London, 27 Jun - The number of people suffering from drug addiction in Iran has more than doubled since 2011, according to a survey by a drug control group.
This figure is based on a survey by Iran’s Drug Control Organisation, which found that around 2.8 million Iranians are regularly consuming drugs.
However, the real figures could be much higher according to an expert on addiction in Iran.
Saeed Safatian, the head of a working group on drugs in the Expediency Council, told the Regime-affiliated IRNA news agency that respondents were not asked if they had any relatives who also struggled with addiction.
It is also possible that because of social stigma and the punishment for drug-related crimes in Iran, the respondents may have underreported their drug use.
The punishment for drug-related crimes is often imprisonment or execution under the Iranian Regime. Although, the biggest drug traffickers, the Iranian Revolutionary Guards Corps (IRGC) manage to avoid prosecution because they are only accountable to the Supreme Leader.
The most popular drug of choice in Iran is Opium, the main ingredient in heroin, making up 67% of the drugs taken.
Parviz Afshar, a spokesman for the Drug Control Organisation, said that marijuana in all its forms accounts for about 12% of drug consumption in Iran, while methamphetamine accounts for roughly 8%.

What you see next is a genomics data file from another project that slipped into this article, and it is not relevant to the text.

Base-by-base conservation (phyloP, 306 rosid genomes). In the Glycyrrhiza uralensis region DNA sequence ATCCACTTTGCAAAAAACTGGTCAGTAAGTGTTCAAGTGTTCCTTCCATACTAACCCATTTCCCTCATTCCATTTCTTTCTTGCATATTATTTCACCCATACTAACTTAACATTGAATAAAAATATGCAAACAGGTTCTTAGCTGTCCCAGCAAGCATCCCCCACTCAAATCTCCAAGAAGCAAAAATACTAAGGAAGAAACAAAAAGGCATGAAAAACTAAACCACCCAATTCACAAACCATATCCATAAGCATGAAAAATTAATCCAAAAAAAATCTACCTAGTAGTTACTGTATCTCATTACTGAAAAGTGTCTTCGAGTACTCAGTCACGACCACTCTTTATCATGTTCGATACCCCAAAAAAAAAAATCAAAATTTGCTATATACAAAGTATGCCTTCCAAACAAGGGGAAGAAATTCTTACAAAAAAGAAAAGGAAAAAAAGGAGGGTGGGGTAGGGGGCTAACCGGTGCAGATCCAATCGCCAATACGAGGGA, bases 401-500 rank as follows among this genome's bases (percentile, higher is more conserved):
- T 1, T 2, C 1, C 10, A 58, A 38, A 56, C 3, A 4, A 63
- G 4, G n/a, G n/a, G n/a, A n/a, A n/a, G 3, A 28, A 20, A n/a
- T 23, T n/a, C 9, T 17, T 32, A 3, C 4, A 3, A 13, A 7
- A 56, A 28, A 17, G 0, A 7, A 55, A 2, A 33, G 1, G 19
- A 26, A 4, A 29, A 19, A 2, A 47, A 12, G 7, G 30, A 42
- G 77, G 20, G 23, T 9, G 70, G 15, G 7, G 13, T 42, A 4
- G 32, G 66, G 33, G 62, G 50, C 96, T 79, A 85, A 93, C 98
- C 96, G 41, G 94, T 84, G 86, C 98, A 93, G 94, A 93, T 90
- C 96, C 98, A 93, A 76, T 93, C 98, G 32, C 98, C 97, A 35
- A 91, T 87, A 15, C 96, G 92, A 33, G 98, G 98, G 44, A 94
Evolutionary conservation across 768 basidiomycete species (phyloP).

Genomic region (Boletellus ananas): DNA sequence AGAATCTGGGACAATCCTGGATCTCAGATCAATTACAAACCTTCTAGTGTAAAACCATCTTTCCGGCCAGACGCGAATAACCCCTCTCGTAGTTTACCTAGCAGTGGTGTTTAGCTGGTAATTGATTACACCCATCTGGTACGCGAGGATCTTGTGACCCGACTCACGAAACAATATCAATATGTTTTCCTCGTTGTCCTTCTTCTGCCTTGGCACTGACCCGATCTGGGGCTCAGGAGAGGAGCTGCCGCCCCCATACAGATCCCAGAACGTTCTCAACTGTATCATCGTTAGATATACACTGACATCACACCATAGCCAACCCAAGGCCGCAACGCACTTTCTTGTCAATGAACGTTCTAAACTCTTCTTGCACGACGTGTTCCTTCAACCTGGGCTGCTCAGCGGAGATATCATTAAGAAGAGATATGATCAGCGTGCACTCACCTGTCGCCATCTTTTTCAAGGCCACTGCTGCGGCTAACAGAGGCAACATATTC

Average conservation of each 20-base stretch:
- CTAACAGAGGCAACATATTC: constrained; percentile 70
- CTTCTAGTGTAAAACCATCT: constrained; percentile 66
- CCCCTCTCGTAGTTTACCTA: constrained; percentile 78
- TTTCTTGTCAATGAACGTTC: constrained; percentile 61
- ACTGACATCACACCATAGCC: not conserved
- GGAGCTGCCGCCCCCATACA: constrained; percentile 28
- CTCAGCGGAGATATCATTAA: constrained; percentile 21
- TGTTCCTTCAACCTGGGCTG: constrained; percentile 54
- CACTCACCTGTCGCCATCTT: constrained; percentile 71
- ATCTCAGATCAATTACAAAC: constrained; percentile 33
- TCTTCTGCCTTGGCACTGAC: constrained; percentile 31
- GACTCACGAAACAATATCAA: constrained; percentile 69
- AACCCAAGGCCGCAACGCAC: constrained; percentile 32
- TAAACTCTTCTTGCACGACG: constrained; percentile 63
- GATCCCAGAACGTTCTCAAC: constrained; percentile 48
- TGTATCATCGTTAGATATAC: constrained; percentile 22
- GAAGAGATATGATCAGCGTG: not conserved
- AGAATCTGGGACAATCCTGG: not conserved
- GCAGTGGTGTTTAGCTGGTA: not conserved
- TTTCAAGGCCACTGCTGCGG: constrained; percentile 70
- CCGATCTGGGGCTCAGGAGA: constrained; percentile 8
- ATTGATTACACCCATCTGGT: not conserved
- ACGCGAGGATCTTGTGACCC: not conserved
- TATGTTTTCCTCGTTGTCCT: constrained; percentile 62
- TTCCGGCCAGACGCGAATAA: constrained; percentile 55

Opium production in neighbouring Afghanistan has risen in the past six years. Afghanistan produces 90% of the world's opium; it is extracted from poppy resin and used to make heroin. Most opiates that are produced in Afghanistan, are shipped through Iran to Europe.
Recently, there were horrific reports that 30,000 school-age children in Iran were addicted to drugs, most of them between the ages of five and 11, but this may be by design. The Regime spends less that 1/40th of the world average in order to combat childhood drug addiction and they benefit from having a population that is largely incapacitated.
Heshmat Alavi, a human rights activist, wrote on Blasting News: “Unfortunately, the regime in Iran prefers to have the youth involved in drugs to quell their voice and silence any questioning of the mullahs’ rule. A program by state TV in Iran admitted the drug addiction age has decreased to eight, meaning even small children are now targeted.”
That is why we must support the Iranian Resistance (NCRI/MEK) and its elected leader Maryam Rajavi, who serves as a government-in-exile and have a ten point plan to create an Iran for the 21st century by outlawing the death penalty and putting better measure in place to protect children from the perils of drug addiction.
On July 1, the Resistance is holding a Free Iran rally in Paris with over 100,000 dignitaries, politicians and activists in attendance. The Iranian people want change and the Resistance will provide that.